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The Statesman

The Student News Site of Stony Brook University

The Statesman

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    The Wind From Below

    In April 1964, the CIA commented that ‘Cuba’s experiment with almost total state socialism is being watched closely by other nations in the hemisphere and any appearance of success there could have an extensive impact on the statist trend elsewhere in the area.’ The Americans were correct in this assessment, but one could not have imagined the impact the Cuban revolution would still have on the world today. A quick glance at the recent news coverage displays that Latin America is becoming, to borrow a phrase from political author Tariq Ali, an ‘axis of hope.’

    In the United States the notion of democracy is a pathetic joke, with rich elites vying for power every few years offering no real promise of change. However, when we look south we see something completely different. The electoral victories of Hugo Chavez in Venezuela have given the region a reason to look towards a brighter future. His Bolivarian plan is in complete contrast with the Washington consensus. Furthermore, the North Americans neo-liberal dominance has been severely discredited. It appears that no leader can even win an election in South America without openly shunning Washington’s economic agenda.

    Adherence to the neo-liberal model is now synonymous with poverty and failure. Initially Cuba was the primary opposing model, but now there are others as well. Venezuela and Argentina have both become noteworthy models.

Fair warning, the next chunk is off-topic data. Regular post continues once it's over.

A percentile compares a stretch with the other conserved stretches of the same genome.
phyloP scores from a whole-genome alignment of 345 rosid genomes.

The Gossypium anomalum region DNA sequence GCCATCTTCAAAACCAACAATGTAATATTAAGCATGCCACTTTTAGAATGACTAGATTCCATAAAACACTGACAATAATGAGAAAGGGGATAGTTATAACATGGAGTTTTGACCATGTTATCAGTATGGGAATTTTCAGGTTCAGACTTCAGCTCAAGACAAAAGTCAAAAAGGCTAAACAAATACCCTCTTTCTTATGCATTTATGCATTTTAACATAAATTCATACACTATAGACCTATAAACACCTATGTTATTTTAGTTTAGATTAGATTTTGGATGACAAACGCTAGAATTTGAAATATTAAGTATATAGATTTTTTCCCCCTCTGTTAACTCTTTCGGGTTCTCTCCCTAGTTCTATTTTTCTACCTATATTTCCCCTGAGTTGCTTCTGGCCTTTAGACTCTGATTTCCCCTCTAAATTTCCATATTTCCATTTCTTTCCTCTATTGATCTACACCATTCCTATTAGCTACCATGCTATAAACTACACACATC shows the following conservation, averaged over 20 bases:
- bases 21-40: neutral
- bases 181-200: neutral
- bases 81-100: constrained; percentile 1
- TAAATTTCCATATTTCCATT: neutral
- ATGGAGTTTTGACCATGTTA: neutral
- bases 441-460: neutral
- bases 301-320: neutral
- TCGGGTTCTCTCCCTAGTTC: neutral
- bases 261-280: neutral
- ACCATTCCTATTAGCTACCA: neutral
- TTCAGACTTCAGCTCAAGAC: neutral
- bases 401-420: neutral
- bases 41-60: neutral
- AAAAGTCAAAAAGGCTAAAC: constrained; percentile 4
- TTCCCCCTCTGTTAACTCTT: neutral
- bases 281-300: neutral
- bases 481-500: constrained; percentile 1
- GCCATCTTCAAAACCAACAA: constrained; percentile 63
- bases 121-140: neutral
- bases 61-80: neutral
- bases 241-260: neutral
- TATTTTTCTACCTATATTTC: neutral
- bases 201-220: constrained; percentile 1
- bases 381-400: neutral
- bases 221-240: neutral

What is exactly happening is completely unique in the hemispheres’ history. Since the Spanish conquest, Latin American nations have always been effectively separated on colonial grounds with quite a few exceptions. There have been calls for unity, but most have not worked well in the past on a continental scale. The previous supporters of continental integration, Simon Bolivar and Che Guevara, had attempted this but they did not succeed. In memory of them, South America is finally achieving liberation from northern exploitation.

    For the first time as well, the indigenous populations are actually gaining concrete achievements. In Bolivia they have elected the first indigenous president, Evo Morales, who has closely aligned himself with Chavez and Castro. Rafael Correa has been elected in Ecuador with promises of removing the U.S. military base from the country, possibly defaulting on the nations ‘debt,’ and strengthening South American integration. Nestor Kirchner of Argentina, Lula Da Silva of Brazil, and Michelle Bachelet of Chile are also left-leaning presidents with common socialist goals for the region. In Central America, Daniel Ortega from the Sandinista party was re-elected as well, making it the first Central American nation involved in this bloc.

    All of these electoral victories have been occurring in the background of very significant popular social movements. In the past they were crushed with extreme violence occasionally resulting in guerrilla struggles. But those days of state and Washington supported terror seem to be over. The unsuccessful U.S. supported coup attempt in Venezuela may be the last time they attempt to overthrow a regime in South America with that traditional method. Lula, for instance, would not have been tolerated in the 1960’s, but times have changed drastically.

    If patterns persist in the current mode one can honestly assume South and Central America may be the most hopeful place on the planet in coming decades. Sub-commandant Marcos, spokesman for the Zapatista Movement in Mexico, had written in 1994, that, ‘The storm is here. From the clash of these two winds the storm will be born, its time has arrived. Now the wind from above rules, but the wind from below is coming… The prophecy is here. When the storm calms, when rain and fire again leave the country in peace, the world will no longer be the world but something better.’ The storm has finally arrived, and it appears something better is in the horizon.

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